When the novel coronavirus COVID-19 was declared a pandemic, shopping habits changed dramatically and immediately.
One of the headlines that made me cringe was something like “Amazon hires 100,000 new employees”. As many of my local businesses were closing for a week (and then, indefinitely), it grieved me that Amazon — the business with already so much of the market share, so much in the bank, the richest man in the world in charge, and which would surely fire everyone as soon as they weren't needed — would grow even more.
But, I also didn’t begrudge anyone from shopping there, either! Where do you buy educational workbooks or board games and the odds & ends you need when you are suddenly housebound?!
But, we're in a tricky spot right now. Where you spend your money will make the difference for some people between thriving and surviving, between open doors and bankruptcy.
Budgets are tight, tighter than ever, and I know multiple people who are living in "austerity measures", buying as absolutely little as possible because of either lost jobs or impending income loss. I realize this! This writing may sound like an assumption of wealth, but it's not about spending a lot; it's that eventually, we're all spending some amount of money, somewhere, and so I'm just thinking about how to be smart about it and spend well.
What I love about small businesses is that in the face of adversity, small biz owners can be very innovative! Many are adapting to the challenges in the best ways they can. Others are simply closing — to save rent and reassess their business model, maybe. What is unchanged is that business is powered by customers.
If you’ve ever wondered if your small voice (or your small spending) matters: it does!
Your shopping choices matter now more than ever!
Barbara Kingsolver’s book, Animal, Vegetable, Miracle chronicles the author’s year of eating only food that her family grew or could obtain locally. It is, arguably, an account steeped in wealth — few of us have the space, time, climate, or land access (not to mention family buy-in!) to accomplish this. But something that stood out to me in that account was this:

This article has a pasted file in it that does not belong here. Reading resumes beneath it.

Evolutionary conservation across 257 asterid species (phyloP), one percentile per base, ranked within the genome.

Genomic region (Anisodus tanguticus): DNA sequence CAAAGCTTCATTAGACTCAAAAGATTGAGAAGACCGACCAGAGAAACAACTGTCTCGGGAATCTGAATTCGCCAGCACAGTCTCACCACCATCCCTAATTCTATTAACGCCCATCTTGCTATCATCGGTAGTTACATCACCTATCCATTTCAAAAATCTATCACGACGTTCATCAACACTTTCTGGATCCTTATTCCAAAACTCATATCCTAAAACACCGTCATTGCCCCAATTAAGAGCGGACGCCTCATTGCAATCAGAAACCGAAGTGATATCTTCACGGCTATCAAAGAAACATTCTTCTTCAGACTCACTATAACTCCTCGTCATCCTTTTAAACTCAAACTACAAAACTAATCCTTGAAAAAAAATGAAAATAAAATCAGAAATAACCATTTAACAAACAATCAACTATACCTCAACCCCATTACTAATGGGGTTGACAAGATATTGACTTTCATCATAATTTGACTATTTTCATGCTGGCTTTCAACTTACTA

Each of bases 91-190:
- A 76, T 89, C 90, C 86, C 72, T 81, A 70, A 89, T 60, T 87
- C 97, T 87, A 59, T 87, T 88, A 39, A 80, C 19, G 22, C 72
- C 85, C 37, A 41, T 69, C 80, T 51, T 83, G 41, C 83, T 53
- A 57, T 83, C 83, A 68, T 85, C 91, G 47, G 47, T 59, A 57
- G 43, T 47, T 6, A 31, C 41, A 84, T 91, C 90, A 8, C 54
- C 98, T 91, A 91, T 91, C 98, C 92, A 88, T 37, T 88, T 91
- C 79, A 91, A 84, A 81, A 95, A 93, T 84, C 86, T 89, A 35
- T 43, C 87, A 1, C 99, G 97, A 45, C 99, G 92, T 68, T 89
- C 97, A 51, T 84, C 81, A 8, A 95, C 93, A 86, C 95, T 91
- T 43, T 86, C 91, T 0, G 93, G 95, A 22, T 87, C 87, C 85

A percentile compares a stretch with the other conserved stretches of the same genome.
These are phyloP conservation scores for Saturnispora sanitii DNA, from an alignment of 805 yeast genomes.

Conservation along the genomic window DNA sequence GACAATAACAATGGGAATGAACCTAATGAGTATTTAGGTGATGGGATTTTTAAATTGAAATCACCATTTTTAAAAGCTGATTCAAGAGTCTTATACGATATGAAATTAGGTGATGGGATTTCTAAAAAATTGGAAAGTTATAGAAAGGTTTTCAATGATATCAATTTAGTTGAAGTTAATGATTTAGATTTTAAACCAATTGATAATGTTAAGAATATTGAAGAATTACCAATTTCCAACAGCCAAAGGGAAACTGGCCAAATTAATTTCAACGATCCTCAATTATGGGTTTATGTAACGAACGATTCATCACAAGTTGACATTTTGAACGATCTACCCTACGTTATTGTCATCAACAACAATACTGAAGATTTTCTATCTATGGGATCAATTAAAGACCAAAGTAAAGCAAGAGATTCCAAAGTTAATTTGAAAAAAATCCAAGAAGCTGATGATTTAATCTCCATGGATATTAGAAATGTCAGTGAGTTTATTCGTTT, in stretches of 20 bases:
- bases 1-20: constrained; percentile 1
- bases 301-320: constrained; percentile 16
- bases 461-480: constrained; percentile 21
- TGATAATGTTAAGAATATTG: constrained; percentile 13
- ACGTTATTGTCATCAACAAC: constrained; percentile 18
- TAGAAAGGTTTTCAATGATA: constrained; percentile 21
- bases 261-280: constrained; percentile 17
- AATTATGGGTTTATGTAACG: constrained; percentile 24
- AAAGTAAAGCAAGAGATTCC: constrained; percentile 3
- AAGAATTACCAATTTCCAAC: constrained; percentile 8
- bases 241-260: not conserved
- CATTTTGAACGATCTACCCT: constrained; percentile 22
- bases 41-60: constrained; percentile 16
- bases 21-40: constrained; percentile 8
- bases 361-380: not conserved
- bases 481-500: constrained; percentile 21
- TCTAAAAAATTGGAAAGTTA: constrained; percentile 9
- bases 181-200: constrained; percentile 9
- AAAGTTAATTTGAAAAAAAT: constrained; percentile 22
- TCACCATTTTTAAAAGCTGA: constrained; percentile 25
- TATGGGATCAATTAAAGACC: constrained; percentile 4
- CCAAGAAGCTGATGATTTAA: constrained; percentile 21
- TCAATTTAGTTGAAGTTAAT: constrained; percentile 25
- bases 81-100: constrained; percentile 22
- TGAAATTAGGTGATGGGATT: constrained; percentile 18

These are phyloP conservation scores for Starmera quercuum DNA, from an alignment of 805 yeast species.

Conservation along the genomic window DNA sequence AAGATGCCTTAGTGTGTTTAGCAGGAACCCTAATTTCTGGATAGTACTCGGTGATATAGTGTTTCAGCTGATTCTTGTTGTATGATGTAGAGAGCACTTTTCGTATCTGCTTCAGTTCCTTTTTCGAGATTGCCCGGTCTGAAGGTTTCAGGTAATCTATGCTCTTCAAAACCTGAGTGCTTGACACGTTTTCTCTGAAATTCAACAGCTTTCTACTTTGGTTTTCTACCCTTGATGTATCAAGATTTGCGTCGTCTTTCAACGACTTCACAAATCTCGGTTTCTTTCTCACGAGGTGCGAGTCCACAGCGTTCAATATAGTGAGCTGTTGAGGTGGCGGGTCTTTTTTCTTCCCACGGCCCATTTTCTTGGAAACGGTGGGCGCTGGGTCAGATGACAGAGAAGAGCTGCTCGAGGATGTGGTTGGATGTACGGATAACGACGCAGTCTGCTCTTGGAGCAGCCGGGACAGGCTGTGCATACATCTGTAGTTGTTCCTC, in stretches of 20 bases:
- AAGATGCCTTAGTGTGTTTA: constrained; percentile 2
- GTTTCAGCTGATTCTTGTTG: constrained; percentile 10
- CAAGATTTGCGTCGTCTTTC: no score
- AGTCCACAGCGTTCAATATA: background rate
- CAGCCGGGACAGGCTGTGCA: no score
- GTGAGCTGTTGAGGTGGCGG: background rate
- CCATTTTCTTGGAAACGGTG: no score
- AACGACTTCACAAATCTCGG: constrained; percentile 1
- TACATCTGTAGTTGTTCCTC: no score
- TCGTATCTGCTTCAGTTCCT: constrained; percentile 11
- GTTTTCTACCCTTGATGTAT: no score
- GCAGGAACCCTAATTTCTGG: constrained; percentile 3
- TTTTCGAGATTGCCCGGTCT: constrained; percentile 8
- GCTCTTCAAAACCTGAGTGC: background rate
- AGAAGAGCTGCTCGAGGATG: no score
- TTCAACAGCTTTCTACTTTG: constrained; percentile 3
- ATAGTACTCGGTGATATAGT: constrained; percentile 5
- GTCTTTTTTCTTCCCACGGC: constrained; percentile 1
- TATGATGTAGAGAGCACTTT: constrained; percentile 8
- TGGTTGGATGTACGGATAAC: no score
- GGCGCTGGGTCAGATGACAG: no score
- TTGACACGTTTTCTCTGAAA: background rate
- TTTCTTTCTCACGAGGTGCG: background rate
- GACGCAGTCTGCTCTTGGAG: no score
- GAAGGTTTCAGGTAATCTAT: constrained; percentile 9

When we buy out-of-season produce that has travelled a long way, we begin to depend on it. Then our eating habits change altogether and we no longer create the same demand forin season produce. Local growers can’t get the same sales, because the interest isn't there — customers are buying from a bigger array of options and aren't necessarily swayed by seasonality or locality. The result is: fewer local growers!
It was one of the first things I thought about when the grocery stores were bursting with people stocking up: my food system (personally) is 100% reliant on outside sources — I grow/preserve absolutely nothing. I also haven't done much to support my local food system. When life changed dramatically, I was face-to-face with my part in how precarious my situation is!
I want to support sustainable business. I want to have local stores to go to, to have small online businesses that do good work and treat people well and are helpful.
But, it is necessary to believe that my dollars really do matter. Right now, you can ask any small business whether that's true, and they will provide a resounding: YES!
This dignify post draws from Derek Thompson's October 7th article in The Atlantic.
Thompson's article explains the practical challenges in 2021 for consumers as well as for retailers.
Here's how some of these points relate to dignify right now and in the coming months:
Mystery novels have often appealed to people with jobs that are never fully resolved (doctors, pastors, social workers). In this cultural era of many-problems-few-resolutions, reading a good mystery can be a refreshing break.
Our 12-year old daughter is the most avid, prolific reader I know! We teamed up to create a list of mysteries for all ages of independent readers. The recos below are listed with increasing age levels in mind, but no specific age parameters (as a mature, well-read, near-teen, she has read up to Agatha Christie on this list).
Our 11-year old computer is showing creaky signs of age, just about ready to go to sleep (and never wake up). But, we feel that it has served us well. When I compare it to other expenses over the years, the laptop is — at about a $100/year investment — one of our best value-for-dollar belongings.
When shopping for items like this, how do we choose well? How do we discern what brand/style/variety is built to last? Or, how do we determine even if “built to last” is relevant to the purchase?